Tony Bush and Richard Charron
The quality of leadership and management is one of the most significant variables in delineating effective and ineffective schools, yet in many countries the provision of training and professional development is minimal or absent. Hallinger and Heck (1999) show that the influence of school managers is most powerful in clarifying and articulating the purposes of the school:
The literature exhorts leaders in all sectors to articulate their vision, set clear goals for their organisations, and create a sense of shared mission. Our review supports the belief that formulating the school's purposes represents an important leadership function. In fact, the research shows that mission-building is the strongest and most consistent avenue of influence school leaders use to influence student achievement.
(Hallinger and Heck 1999:179)
UNESCO's Delors report (Delors 1996) observes that the most important factor in school efficiency and quality improvement is the openness, competence and efficiency of the head teacher or principal. The Commonwealth Secretariat (1996a) also emphasizes the link between management and school effectiveness, focusing specifically on the role of the headteacher in Africa. It warns that 'effectiveness' may mean operating with smaller budgets:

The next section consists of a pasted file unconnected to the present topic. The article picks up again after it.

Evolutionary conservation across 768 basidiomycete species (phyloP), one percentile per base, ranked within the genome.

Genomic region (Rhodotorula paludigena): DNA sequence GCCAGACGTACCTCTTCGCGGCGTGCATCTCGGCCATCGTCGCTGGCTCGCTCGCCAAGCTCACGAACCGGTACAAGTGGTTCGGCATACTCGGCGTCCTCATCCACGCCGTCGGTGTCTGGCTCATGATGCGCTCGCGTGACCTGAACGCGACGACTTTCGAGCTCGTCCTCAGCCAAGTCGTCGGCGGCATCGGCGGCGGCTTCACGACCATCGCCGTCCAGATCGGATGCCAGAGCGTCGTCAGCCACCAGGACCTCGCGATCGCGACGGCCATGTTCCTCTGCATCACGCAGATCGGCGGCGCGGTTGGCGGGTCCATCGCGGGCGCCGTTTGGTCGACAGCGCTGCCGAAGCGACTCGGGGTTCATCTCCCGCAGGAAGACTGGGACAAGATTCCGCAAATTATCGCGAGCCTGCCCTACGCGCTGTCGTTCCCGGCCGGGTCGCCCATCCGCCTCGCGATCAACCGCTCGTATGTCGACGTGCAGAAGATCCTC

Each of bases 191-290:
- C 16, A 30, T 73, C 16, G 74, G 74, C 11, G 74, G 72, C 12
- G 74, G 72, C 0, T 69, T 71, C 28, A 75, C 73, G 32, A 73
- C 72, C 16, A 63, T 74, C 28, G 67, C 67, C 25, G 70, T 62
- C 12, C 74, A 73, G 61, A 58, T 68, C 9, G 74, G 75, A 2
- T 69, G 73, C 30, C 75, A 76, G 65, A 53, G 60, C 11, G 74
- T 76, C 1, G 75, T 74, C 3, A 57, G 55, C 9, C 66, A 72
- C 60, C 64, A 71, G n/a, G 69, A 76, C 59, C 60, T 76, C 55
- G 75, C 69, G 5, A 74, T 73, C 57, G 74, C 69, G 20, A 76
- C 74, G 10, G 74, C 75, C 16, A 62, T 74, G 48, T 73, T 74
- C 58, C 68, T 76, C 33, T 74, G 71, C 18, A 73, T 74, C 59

The head … plays the most crucial role in ensuring school effectiveness. This role is, however, complex and demanding. It involves management of financial, human and material resources in a dynamic situation affected by many internal and external forces. This situation is frequently made more difficult by decreasing levels of government funding, in real terms, at a time of increasing demands for education. The school head in Africa is, therefore, in a difficult position, being